But Barak is who he is: a seasoned troublemaker, and nothing has changed since his resignation. Just as he has entangled the country so far, and just as he managed to lose a coalition of 80 Knesset members within just a year and a half, there is no chance that he will change his ways and come to understand that today, at such a time, he cannot draw Israel into such a treacherous maelstrom.

The Other Peres

Just two weeks ago Shimon Peres, in the name of peace, wanted Meretz to allow him to vie for the office of prime minister. He emphasized that if Barak succeeds in bringing an agreement before the elections, he would withdraw his candidacy. If not, he would run to the finish because only he is capable of bringing a peace agreement with the Palestinians.

Some Meretz members recalled that when Barak returned from Camp David, Peres attacked him from the right, claiming that he was running forward too quickly and conceding too much. But the Israeli public still believes that Peres is the man most capable of bringing peace. Rank and file Palestinians also believe that if any Israeli leader is capable of reaching a peace agreement, it is Peres. Based on these sentiments, he tried to run for prime minister with the aid of Meretz MKs.

Last week, when Meretz did not accede to his request, the other Peres was revealed again, the Peres who attacks Barak from the right. Following Barak's recent policy moves, Peres claimed that Israel had conceded too much, too early. Is this Peres' real position or were his comments made merely to trip up Barak, his great rival? Or is Peres displaying his knack for backtracking, a proclivity for which his rival is also widely known?

The Arab Minister

Recently it has been pointed out on several occasions that the Arab vote could decide the elections. The Arabs are threatening not to come to the polls en masse, which would hurt Barak's chances of winning. One of the reasons why Barak is pursuing an agreement is the Arab vote, which could work a miracle and bring him victory, despite all of the surveys dismissing his chances.

Sharon, on the other hand, need only wait and hope that the Arabs will carry out their threat and stay home on election day or cast blank votes. His task is not to rouse them or stir the coals. Beyond that there is almost nothing left for him to do; his victory and conquest of the Prime Minister's Office is almost guaranteed.

In order to prevent the Arabs from voting, the Likud announced this week that if Sharon wins, it plans to appoint the first Arab minister in the annals of the State. And not an Arab minister who will handle Arab affairs, but an Arab minister in one of the regular ministries. The Likud also announced that it does not discount the possibility of including one of the Arab parties in the coalition.

Sharon was not born yesterday. He knows there is no chance an Arab party would sit with him in the coalition. It is also hard to picture him appointing an Arab minister, but before the elections, when such declarations could encourage another few thousand Arabs to stay home and not go to the polls, this is definitely an interesting tactic. The Arab man in the street, just like the Jew, is willing to buy this political bill of goods before the elections, and such declarations can only help, and certainly cannot hurt matters.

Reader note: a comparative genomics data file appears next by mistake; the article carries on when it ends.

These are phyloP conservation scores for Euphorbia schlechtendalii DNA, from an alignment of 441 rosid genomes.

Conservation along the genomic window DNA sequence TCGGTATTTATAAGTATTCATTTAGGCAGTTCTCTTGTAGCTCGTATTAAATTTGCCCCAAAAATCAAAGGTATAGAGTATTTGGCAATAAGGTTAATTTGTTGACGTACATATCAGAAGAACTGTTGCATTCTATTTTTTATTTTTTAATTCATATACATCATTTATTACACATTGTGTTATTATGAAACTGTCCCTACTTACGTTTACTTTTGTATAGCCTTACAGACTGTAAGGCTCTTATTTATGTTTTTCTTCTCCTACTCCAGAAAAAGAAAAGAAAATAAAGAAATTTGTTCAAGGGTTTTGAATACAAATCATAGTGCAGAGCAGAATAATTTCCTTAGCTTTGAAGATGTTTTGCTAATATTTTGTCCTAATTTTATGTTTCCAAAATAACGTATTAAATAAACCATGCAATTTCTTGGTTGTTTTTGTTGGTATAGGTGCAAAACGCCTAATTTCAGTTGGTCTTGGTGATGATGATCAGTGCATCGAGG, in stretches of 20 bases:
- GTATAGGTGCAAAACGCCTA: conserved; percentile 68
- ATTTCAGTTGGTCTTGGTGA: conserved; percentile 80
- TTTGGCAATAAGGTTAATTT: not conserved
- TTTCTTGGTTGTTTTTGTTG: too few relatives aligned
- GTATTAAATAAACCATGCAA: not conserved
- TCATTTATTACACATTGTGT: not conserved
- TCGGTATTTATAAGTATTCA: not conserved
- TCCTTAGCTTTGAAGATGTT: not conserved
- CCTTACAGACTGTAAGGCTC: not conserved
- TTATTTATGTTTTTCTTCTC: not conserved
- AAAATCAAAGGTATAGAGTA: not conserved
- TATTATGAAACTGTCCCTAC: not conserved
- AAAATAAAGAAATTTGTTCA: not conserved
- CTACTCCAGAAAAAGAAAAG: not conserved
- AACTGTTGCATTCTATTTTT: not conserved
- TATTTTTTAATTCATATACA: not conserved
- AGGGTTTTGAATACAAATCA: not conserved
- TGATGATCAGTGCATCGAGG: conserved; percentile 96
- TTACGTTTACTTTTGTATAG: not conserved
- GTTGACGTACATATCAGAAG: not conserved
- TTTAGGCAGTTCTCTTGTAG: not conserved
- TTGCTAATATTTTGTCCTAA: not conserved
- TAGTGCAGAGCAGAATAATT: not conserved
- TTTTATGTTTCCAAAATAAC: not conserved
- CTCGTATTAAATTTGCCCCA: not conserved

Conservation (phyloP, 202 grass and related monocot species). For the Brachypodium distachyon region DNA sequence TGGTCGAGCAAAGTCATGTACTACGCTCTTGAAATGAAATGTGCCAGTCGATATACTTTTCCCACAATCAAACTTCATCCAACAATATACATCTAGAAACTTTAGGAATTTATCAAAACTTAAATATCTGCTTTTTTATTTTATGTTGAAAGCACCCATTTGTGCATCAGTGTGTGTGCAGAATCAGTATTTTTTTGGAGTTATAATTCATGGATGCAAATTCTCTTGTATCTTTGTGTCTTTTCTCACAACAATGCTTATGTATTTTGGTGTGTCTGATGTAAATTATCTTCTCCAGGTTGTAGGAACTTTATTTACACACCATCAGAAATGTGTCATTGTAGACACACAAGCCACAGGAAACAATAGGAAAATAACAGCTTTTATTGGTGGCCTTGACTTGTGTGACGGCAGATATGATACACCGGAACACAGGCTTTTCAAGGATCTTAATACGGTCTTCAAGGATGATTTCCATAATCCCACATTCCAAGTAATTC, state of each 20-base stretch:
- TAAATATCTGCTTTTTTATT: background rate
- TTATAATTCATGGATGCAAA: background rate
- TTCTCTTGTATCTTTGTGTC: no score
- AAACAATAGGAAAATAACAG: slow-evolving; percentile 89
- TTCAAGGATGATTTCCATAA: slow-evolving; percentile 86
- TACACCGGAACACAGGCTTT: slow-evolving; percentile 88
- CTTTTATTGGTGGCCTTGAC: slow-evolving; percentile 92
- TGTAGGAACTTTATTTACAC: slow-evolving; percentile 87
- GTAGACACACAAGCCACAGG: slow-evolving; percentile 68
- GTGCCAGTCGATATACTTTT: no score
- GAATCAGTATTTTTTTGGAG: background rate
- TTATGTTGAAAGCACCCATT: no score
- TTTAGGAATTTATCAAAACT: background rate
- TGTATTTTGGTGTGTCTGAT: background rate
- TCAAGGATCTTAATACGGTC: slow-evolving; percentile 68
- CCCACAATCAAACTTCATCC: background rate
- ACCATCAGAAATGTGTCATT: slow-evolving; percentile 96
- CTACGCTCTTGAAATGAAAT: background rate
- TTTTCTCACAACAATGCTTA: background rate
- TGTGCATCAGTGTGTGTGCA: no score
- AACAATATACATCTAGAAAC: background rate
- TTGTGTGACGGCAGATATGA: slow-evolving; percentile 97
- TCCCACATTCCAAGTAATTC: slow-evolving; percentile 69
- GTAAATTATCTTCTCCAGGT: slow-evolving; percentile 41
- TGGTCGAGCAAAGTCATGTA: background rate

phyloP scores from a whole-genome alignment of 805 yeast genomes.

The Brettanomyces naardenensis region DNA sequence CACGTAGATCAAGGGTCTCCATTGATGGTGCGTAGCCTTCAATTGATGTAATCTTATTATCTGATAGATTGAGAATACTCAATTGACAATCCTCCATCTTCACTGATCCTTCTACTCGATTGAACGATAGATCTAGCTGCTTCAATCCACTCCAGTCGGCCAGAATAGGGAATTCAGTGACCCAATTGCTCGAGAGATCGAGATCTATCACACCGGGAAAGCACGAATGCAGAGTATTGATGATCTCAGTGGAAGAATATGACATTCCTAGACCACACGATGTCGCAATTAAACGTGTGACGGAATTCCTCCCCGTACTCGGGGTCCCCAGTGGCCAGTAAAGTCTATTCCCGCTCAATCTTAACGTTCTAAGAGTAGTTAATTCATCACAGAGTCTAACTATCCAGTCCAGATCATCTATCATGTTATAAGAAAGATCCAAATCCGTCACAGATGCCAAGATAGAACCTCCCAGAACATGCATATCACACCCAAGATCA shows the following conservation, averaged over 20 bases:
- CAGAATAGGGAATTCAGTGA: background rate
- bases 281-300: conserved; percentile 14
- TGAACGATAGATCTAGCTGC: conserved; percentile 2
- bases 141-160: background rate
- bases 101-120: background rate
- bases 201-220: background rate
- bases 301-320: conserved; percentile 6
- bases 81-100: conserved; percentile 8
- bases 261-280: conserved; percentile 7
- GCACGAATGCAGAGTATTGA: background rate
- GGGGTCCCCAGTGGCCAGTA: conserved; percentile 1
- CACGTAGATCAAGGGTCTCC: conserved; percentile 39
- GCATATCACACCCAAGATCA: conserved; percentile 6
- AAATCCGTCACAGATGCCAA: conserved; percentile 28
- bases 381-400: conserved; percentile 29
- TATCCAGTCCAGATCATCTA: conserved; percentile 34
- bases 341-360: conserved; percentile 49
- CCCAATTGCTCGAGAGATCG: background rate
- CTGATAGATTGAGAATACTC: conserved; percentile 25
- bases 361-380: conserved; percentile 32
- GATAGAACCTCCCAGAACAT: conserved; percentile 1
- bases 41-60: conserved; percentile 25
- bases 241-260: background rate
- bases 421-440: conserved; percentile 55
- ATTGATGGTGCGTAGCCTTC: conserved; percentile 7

The Chareidi Vote

The Gefen Restaurant on Yechezkel Street in Jerusalem's Geula neighborhood is considered a relatively new establishment. Only six months, or perhaps a bit longer, have gone by since it was opened. In the short time of its existence it has earned a reputation, and its pleasant atmosphere is bustling with activity and packed with customers every day of the week, particularly Thursday and Friday lechovod Shabbos kodesh. This week the restaurant catered to politics, as well.

Tuesday night, after a long interview in the media, Ariel Sharon, Likud chairman and candidate for prime minister, arrived at the restaurant. He was hungry and was looking for a good place to eat, and apparently Gefen's reputation had reached his ears or the ears of his staff. Whoever wondered what Sharon (not known for being particularly scrupulous regarding kashrus) was doing in a restaurant with a Badatz Eida Chareidis hechsher got an answer upon seeing the meeting held inside the restaurant with a number of chareidi public figures, as Sharon sat among them, wearing a big black yarmulke on his head. The topic, of course, was the upcoming elections and the chareidi vote.

Sharon would like to take the chareidi vote; he knows that without it he will have a very hard time winning the election, and it could even be said he would have no chance, thus the meeting in the Gefen Restaurant was part of his efforts towards winning over this sector of the population. Word of Sharon's arrival in Geula travelled swiftly, and despite the late-night hour, a large throng of curious onlookers gathered. Members of Neturei Karta were on hand as well, and denounced Sharon's presence on their turf and his audacity in forcing his way onto territory that does not belong to him.

Outside the restaurant, guarded by a large number of GSS agents who ensured that Sharon's meal was not disturbed, a debate over Sharon ensued. Some opposed Sharon and any participation in the elections, while others responded that the other candidate, Barak, is far worse.

In Jerusalem it wouldn't be the same without the famous placards, and so the next morning they indeed appeared in large numbers in the middle of Geula, according to the local custom. Bon appetite.